Metallica – Metallica
Released August 12th, 1991 on Elektra Records
Produced by Bob Rock
Peaked at #1 U.S., #1 U.K.
“Enter Sandman” (#16 U.S., #5 U.K.)
“The Unforgiven” (#35 U.S., #15 U.K.)
“Nothing Else Matters” (#34 U.S., #6 U.K.)
“Wherever I May Roam” (#82 U.S., #25 U.K.)
“Sad But True” (#98 U.S., #20 U.K.)
Look, if you’ve ever read my discography guide to Metallica you already know my opinion on this album. But if you haven’t:
Every rock ‘n’ roll fan from 1991 onwards acts as though Metallica is the epitome of hard rock, some kind of almost-religious artifact that stands toe to toe with albums like Back In Black and The Eagles Greatest Hits as Records Your Uncle Owns, Definitely. Part of this is because the band coasts on their early reputation: Kill ‘Em All through …And Justice For All are largely unimpeachable, being foundational texts of thrash metal. Metallica is some kind of mid-tempo biker rock bullshit. There are two ballads on the goddamn thing. One of them takes an opening figure that is just a standard-tuned guitar played open, like they were tuning up one day and suddenly thought that it was the greatest thing they’d ever heard.
I suggested then, and still think now, that there are really two Metallicas. The first were a bunch of scrappy acne-scarred teenagers who put out an awkward album that shared as much with punk rock as it did with its metal forefathers. After, they proceeded to refine this sound until they could basically play it with their teeth. …And Justice For All perfected thrash, or at least it would have if it been mixed by someone who had listened to music before. After that, a second Metallica formed that was the child of the first Metallica and Bob Rock. Bob Rock is an aptly named producer: he makes them big, he makes them loud, and he makes them shallow. Metallica, Load, Reload, and St. Anger are all Bob Rock Metallica albums. Metallica is the Kill ‘Em All of this sequence: an album by a band that was trying to feel their way through a sound and making some mistakes along the way. The difference lies in the sound itself: on Kill ‘Em All the mistakes are charming and forgivable. The vibe is so punk that the more boneheaded moments still slap hard. On Metallica, the mistakes are stodgy and cringe. Because the album is so stripped-down to begin with, a clunker like “Don’t Tread On Me” or “The God That Failed” seems heavy-handed and bludgeoning. It feels pat, obvious; the lyrics that would have felt more kick-ass in a faster, thrashier song seem way more unpalatable when it’s just a few power chords and some bong-bong drums.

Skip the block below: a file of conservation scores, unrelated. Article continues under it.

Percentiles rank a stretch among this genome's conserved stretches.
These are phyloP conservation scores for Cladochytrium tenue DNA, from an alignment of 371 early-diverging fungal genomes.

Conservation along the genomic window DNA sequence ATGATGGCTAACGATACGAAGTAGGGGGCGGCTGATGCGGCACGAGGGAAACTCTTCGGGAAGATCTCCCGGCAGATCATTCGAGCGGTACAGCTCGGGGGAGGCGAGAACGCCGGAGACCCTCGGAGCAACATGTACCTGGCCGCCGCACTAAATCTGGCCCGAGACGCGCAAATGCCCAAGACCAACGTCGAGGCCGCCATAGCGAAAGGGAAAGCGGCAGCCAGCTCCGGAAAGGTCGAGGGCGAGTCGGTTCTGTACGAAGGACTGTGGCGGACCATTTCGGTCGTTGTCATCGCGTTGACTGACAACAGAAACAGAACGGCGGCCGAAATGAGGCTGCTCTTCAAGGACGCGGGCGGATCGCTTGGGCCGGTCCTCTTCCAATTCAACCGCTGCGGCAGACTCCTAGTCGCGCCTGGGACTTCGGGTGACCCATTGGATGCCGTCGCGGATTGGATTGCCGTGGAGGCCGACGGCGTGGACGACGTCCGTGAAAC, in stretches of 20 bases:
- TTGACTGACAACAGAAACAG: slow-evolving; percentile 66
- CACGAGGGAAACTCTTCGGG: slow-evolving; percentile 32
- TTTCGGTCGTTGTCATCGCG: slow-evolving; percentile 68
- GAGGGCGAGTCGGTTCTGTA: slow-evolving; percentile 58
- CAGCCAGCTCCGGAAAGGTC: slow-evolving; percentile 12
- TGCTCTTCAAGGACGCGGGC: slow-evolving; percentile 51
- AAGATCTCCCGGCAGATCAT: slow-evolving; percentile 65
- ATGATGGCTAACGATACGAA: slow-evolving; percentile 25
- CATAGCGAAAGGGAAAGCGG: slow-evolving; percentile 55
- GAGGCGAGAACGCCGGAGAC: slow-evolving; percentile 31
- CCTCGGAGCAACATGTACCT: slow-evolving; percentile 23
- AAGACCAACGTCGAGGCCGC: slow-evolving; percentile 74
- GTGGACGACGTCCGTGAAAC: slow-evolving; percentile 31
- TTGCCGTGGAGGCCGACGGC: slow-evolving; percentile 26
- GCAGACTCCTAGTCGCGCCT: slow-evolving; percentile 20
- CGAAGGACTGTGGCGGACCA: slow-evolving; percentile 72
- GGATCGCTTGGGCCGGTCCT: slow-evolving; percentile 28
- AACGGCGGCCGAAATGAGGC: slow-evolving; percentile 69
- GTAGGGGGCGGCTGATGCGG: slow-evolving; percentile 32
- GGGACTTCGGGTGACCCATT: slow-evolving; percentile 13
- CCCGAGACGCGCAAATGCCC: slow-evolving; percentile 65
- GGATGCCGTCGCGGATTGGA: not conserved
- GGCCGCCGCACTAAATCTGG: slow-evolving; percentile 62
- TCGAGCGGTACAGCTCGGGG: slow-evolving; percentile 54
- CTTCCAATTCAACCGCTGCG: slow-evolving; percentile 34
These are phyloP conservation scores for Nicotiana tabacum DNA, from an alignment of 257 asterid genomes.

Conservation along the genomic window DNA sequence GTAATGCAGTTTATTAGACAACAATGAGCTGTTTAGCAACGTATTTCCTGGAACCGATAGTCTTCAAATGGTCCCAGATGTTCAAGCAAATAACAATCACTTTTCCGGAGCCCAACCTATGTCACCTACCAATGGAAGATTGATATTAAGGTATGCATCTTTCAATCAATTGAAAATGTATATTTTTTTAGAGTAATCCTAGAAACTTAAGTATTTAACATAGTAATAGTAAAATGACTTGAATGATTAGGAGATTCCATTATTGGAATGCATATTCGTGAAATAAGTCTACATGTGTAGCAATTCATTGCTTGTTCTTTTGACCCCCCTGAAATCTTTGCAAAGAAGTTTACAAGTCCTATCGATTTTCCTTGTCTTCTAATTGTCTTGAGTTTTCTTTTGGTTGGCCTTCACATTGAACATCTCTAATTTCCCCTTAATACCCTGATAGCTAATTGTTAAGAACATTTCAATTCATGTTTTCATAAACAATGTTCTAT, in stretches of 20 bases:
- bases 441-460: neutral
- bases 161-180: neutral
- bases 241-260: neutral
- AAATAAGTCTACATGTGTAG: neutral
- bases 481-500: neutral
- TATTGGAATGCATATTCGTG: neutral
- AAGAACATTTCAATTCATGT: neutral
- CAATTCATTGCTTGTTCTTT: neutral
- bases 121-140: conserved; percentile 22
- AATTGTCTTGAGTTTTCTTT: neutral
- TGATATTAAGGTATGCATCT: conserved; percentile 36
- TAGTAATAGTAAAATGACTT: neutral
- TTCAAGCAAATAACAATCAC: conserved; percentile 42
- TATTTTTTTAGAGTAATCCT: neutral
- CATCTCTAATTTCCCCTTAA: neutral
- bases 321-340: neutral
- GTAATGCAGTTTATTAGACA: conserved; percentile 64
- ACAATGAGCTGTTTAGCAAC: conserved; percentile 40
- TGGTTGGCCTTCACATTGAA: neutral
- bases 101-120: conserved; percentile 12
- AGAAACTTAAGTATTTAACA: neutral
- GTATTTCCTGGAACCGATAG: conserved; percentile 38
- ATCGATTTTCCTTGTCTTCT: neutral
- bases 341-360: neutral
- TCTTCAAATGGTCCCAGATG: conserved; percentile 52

That said, there are some good tracks on here: “Enter Sandman”, of course, is the draw: the first time you hear it you think that if everything is on the same level as this, the album must be superb. You never stop to think there’s no way anything else on the album could live up to this even though this would be the more correct thought. A few come close. “Sad But True” walks a thin line between clumsiness and the sublime and it’s the thick crunch of that main riff that really carries it over the line. “Wherever I May Roam” and “Of Wolf And Man” manage to bounce a little with a groove that would come back with even more force on Load. “Holier Than Thou” and “Through The Never” manage to thrash, although nowhere near on the same plane as their previous work.